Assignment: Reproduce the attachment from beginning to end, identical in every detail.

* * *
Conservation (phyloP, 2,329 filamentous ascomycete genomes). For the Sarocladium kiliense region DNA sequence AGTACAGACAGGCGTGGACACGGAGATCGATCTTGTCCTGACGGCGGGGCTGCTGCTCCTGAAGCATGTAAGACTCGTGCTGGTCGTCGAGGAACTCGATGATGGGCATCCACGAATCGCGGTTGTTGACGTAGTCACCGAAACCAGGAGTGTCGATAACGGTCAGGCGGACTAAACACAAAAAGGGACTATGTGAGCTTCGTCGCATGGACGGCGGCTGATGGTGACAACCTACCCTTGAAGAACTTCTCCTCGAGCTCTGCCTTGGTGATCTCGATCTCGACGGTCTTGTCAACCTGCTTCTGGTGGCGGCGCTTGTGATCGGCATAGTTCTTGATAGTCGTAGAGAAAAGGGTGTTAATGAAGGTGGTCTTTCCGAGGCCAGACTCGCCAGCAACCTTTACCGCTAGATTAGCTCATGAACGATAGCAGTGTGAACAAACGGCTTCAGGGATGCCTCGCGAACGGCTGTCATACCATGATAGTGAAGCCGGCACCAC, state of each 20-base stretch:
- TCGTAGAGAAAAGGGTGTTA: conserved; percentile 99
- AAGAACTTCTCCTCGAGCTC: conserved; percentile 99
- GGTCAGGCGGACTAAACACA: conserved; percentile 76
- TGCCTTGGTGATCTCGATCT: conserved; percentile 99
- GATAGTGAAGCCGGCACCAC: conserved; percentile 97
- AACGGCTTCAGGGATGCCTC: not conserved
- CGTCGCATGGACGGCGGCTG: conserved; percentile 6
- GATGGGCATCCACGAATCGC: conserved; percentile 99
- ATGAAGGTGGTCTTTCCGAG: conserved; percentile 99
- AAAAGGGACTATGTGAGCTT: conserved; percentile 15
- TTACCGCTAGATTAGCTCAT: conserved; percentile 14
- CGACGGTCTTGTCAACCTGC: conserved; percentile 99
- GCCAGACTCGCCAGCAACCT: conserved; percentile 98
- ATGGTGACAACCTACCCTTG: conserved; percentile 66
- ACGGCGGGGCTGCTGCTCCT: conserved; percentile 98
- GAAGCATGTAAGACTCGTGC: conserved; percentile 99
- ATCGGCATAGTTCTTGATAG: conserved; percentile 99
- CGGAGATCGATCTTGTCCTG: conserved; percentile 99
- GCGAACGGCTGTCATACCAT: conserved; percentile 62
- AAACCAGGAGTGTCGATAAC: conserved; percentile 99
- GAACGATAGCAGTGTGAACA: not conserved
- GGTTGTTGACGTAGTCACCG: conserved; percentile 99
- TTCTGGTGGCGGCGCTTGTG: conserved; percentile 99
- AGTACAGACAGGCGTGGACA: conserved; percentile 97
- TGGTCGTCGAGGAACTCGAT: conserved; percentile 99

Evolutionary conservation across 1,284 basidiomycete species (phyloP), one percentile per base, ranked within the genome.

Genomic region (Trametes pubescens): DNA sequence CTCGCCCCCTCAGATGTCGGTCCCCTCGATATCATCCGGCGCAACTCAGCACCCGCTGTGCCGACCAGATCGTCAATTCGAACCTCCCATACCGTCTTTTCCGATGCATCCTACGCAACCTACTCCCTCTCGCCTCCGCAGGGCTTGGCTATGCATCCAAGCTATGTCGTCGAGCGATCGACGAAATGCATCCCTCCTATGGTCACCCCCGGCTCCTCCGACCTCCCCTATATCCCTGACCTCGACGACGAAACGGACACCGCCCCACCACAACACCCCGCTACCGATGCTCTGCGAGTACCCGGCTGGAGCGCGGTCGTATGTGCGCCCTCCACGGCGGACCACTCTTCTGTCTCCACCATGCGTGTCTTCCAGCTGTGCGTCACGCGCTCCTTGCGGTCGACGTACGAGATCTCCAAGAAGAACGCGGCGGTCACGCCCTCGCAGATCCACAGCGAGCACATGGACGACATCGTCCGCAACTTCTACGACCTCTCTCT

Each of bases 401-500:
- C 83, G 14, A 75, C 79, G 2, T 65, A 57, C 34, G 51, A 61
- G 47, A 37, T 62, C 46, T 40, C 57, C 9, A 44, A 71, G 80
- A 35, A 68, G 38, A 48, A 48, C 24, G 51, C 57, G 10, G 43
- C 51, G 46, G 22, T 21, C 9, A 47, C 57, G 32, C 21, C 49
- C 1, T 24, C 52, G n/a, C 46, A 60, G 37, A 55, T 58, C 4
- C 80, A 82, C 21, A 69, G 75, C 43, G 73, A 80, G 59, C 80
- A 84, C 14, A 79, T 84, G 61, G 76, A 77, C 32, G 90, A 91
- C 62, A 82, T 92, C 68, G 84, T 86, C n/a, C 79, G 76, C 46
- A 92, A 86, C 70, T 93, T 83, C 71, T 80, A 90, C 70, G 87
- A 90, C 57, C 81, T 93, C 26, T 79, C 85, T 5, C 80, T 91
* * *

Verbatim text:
Conservation (phyloP, 2,329 filamentous ascomycete genomes). For the Sarocladium kiliense region DNA sequence AGTACAGACAGGCGTGGACACGGAGATCGATCTTGTCCTGACGGCGGGGCTGCTGCTCCTGAAGCATGTAAGACTCGTGCTGGTCGTCGAGGAACTCGATGATGGGCATCCACGAATCGCGGTTGTTGACGTAGTCACCGAAACCAGGAGTGTCGATAACGGTCAGGCGGACTAAACACAAAAAGGGACTATGTGAGCTTCGTCGCATGGACGGCGGCTGATGGTGACAACCTACCCTTGAAGAACTTCTCCTCGAGCTCTGCCTTGGTGATCTCGATCTCGACGGTCTTGTCAACCTGCTTCTGGTGGCGGCGCTTGTGATCGGCATAGTTCTTGATAGTCGTAGAGAAAAGGGTGTTAATGAAGGTGGTCTTTCCGAGGCCAGACTCGCCAGCAACCTTTACCGCTAGATTAGCTCATGAACGATAGCAGTGTGAACAAACGGCTTCAGGGATGCCTCGCGAACGGCTGTCATACCATGATAGTGAAGCCGGCACCAC, state of each 20-base stretch:
- TCGTAGAGAAAAGGGTGTTA: conserved; percentile 99
- AAGAACTTCTCCTCGAGCTC: conserved; percentile 99
- GGTCAGGCGGACTAAACACA: conserved; percentile 76
- TGCCTTGGTGATCTCGATCT: conserved; percentile 99
- GATAGTGAAGCCGGCACCAC: conserved; percentile 97
- AACGGCTTCAGGGATGCCTC: not conserved
- CGTCGCATGGACGGCGGCTG: conserved; percentile 6
- GATGGGCATCCACGAATCGC: conserved; percentile 99
- ATGAAGGTGGTCTTTCCGAG: conserved; percentile 99
- AAAAGGGACTATGTGAGCTT: conserved; percentile 15
- TTACCGCTAGATTAGCTCAT: conserved; percentile 14
- CGACGGTCTTGTCAACCTGC: conserved; percentile 99
- GCCAGACTCGCCAGCAACCT: conserved; percentile 98
- ATGGTGACAACCTACCCTTG: conserved; percentile 66
- ACGGCGGGGCTGCTGCTCCT: conserved; percentile 98
- GAAGCATGTAAGACTCGTGC: conserved; percentile 99
- ATCGGCATAGTTCTTGATAG: conserved; percentile 99
- CGGAGATCGATCTTGTCCTG: conserved; percentile 99
- GCGAACGGCTGTCATACCAT: conserved; percentile 62
- AAACCAGGAGTGTCGATAAC: conserved; percentile 99
- GAACGATAGCAGTGTGAACA: not conserved
- GGTTGTTGACGTAGTCACCG: conserved; percentile 99
- TTCTGGTGGCGGCGCTTGTG: conserved; percentile 99
- AGTACAGACAGGCGTGGACA: conserved; percentile 97
- TGGTCGTCGAGGAACTCGAT: conserved; percentile 99

Evolutionary conservation across 1,284 basidiomycete species (phyloP), one percentile per base, ranked within the genome.

Genomic region (Trametes pubescens): DNA sequence CTCGCCCCCTCAGATGTCGGTCCCCTCGATATCATCCGGCGCAACTCAGCACCCGCTGTGCCGACCAGATCGTCAATTCGAACCTCCCATACCGTCTTTTCCGATGCATCCTACGCAACCTACTCCCTCTCGCCTCCGCAGGGCTTGGCTATGCATCCAAGCTATGTCGTCGAGCGATCGACGAAATGCATCCCTCCTATGGTCACCCCCGGCTCCTCCGACCTCCCCTATATCCCTGACCTCGACGACGAAACGGACACCGCCCCACCACAACACCCCGCTACCGATGCTCTGCGAGTACCCGGCTGGAGCGCGGTCGTATGTGCGCCCTCCACGGCGGACCACTCTTCTGTCTCCACCATGCGTGTCTTCCAGCTGTGCGTCACGCGCTCCTTGCGGTCGACGTACGAGATCTCCAAGAAGAACGCGGCGGTCACGCCCTCGCAGATCCACAGCGAGCACATGGACGACATCGTCCGCAACTTCTACGACCTCTCTCT

Each of bases 401-500:
- C 83, G 14, A 75, C 79, G 2, T 65, A 57, C 34, G 51, A 61
- G 47, A 37, T 62, C 46, T 40, C 57, C 9, A 44, A 71, G 80
- A 35, A 68, G 38, A 48, A 48, C 24, G 51, C 57, G 10, G 43
- C 51, G 46, G 22, T 21, C 9, A 47, C 57, G 32, C 21, C 49
- C 1, T 24, C 52, G n/a, C 46, A 60, G 37, A 55, T 58, C 4
- C 80, A 82, C 21, A 69, G 75, C 43, G 73, A 80, G 59, C 80
- A 84, C 14, A 79, T 84, G 61, G 76, A 77, C 32, G 90, A 91
- C 62, A 82, T 92, C 68, G 84, T 86, C n/a, C 79, G 76, C 46
- A 92, A 86, C 70, T 93, T 83, C 71, T 80, A 90, C 70, G 87
- A 90, C 57, C 81, T 93, C 26, T 79, C 85, T 5, C 80, T 91